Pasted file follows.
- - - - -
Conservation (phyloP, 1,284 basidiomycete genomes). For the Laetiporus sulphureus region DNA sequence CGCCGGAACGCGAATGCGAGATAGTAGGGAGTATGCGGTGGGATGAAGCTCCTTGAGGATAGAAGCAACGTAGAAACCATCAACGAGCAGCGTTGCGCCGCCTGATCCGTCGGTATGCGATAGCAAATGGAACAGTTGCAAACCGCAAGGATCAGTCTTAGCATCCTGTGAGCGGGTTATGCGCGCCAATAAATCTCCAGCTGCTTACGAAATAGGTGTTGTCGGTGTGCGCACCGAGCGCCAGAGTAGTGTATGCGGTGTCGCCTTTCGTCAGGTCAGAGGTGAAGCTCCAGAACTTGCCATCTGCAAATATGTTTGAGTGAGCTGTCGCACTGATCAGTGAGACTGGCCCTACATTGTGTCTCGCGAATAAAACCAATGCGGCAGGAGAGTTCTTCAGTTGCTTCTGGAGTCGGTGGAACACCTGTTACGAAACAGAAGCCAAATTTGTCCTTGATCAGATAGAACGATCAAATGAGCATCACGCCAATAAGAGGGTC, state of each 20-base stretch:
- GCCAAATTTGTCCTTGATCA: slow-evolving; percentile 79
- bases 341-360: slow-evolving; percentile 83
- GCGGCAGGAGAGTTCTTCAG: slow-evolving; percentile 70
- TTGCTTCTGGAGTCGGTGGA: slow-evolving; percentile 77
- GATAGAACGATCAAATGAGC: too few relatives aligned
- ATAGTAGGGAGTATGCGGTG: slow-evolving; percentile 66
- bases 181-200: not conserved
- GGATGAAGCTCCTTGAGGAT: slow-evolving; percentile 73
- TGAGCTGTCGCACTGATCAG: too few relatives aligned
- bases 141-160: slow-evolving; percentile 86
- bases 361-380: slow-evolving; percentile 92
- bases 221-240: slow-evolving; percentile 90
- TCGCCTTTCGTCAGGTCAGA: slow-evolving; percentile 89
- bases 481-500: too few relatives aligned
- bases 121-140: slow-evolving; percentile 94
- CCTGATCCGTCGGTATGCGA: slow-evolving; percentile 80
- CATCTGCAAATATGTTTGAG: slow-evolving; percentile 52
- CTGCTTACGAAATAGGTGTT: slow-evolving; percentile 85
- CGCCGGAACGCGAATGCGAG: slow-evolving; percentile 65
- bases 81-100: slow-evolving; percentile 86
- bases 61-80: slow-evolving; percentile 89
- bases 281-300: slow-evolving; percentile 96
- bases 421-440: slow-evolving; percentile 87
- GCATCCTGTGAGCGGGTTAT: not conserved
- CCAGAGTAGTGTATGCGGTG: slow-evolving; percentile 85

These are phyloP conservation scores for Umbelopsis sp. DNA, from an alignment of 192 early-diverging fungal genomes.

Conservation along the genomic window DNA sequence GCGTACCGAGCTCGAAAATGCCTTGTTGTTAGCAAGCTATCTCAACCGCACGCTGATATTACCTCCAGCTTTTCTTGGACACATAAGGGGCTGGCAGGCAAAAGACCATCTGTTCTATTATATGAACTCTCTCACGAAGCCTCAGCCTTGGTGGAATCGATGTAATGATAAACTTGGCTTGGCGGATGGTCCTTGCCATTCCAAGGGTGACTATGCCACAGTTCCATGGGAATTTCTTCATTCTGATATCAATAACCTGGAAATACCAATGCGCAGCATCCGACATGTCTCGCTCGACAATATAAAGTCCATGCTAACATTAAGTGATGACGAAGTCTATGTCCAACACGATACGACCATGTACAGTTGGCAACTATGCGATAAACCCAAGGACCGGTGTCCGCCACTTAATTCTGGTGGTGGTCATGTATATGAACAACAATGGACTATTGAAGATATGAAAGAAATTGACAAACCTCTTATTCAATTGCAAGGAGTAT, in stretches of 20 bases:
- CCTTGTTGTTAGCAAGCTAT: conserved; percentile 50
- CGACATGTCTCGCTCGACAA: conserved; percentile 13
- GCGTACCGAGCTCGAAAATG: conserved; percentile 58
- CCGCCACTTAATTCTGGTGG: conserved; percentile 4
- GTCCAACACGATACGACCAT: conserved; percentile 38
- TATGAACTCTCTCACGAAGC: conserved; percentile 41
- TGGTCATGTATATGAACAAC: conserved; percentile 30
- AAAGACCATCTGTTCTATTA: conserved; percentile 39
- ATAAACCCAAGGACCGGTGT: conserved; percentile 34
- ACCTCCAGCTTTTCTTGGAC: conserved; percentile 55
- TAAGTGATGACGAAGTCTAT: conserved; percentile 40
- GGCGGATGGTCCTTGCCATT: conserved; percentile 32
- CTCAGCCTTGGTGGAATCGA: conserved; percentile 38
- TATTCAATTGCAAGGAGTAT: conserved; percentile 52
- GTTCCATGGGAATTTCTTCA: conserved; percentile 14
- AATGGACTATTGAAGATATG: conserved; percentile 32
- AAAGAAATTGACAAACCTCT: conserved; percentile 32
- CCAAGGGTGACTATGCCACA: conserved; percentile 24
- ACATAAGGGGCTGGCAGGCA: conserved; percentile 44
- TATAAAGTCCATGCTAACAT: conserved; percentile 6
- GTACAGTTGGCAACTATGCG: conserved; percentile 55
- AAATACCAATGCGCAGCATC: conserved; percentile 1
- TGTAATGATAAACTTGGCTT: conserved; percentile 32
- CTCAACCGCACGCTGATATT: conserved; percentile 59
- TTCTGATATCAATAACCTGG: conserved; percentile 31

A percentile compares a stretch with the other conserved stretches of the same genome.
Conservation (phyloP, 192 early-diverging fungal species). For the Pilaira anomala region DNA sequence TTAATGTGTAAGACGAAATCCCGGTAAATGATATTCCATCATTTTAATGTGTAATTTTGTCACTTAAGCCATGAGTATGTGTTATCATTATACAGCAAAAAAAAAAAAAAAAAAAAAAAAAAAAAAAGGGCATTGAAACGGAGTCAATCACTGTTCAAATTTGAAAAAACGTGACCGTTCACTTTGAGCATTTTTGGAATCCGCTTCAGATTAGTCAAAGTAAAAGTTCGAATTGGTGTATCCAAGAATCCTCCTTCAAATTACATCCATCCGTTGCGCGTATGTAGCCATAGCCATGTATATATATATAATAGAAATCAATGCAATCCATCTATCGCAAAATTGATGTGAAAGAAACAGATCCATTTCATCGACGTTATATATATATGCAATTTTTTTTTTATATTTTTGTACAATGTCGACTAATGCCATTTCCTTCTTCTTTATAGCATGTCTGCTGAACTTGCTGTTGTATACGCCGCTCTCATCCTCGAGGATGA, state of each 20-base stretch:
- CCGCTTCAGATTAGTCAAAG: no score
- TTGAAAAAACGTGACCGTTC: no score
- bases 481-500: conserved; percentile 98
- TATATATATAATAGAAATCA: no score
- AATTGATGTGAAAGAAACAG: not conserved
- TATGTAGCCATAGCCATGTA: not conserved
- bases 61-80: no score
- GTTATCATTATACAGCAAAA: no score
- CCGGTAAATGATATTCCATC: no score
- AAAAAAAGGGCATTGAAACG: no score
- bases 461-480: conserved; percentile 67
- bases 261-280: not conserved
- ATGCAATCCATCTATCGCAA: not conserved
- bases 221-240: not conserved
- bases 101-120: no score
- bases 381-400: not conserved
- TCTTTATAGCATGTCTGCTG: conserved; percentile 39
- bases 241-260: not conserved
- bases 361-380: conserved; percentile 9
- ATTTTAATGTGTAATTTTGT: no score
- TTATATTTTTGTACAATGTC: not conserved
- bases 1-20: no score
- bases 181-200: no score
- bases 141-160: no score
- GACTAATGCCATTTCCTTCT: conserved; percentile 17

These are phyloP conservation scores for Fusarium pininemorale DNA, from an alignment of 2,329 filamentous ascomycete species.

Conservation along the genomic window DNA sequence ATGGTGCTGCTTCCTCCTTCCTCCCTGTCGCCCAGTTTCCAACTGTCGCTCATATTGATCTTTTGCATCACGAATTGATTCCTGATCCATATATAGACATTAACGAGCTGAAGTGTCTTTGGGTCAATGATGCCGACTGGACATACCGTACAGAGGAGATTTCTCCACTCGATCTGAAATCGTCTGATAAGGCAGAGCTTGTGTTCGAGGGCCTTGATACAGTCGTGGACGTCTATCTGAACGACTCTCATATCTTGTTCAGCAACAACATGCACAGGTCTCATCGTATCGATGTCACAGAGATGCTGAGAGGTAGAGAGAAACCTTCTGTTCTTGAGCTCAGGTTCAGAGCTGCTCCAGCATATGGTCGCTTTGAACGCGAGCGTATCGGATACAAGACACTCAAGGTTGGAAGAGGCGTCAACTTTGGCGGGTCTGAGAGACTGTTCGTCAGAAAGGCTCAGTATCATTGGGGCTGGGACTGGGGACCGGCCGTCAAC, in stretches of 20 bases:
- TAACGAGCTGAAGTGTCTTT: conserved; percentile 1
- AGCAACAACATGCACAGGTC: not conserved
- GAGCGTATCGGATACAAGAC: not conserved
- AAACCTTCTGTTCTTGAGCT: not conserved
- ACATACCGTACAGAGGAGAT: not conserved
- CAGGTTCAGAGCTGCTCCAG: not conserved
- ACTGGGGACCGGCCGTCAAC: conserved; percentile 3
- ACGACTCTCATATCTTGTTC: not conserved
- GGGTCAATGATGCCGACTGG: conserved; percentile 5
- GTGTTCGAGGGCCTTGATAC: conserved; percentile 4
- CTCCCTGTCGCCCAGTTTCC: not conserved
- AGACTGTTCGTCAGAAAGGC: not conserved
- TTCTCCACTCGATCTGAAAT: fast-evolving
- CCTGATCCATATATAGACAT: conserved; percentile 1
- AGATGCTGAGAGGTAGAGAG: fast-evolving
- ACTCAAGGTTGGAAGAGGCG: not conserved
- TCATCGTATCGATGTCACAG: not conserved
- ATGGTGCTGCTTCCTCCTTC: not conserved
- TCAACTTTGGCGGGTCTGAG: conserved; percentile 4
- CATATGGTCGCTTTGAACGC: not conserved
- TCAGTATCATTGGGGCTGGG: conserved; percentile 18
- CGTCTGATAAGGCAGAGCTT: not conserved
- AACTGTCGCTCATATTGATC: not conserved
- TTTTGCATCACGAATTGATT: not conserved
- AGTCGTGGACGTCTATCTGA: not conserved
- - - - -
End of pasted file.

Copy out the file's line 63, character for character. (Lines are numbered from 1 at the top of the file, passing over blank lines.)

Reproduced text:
- GTTATCATTATACAGCAAAA: no score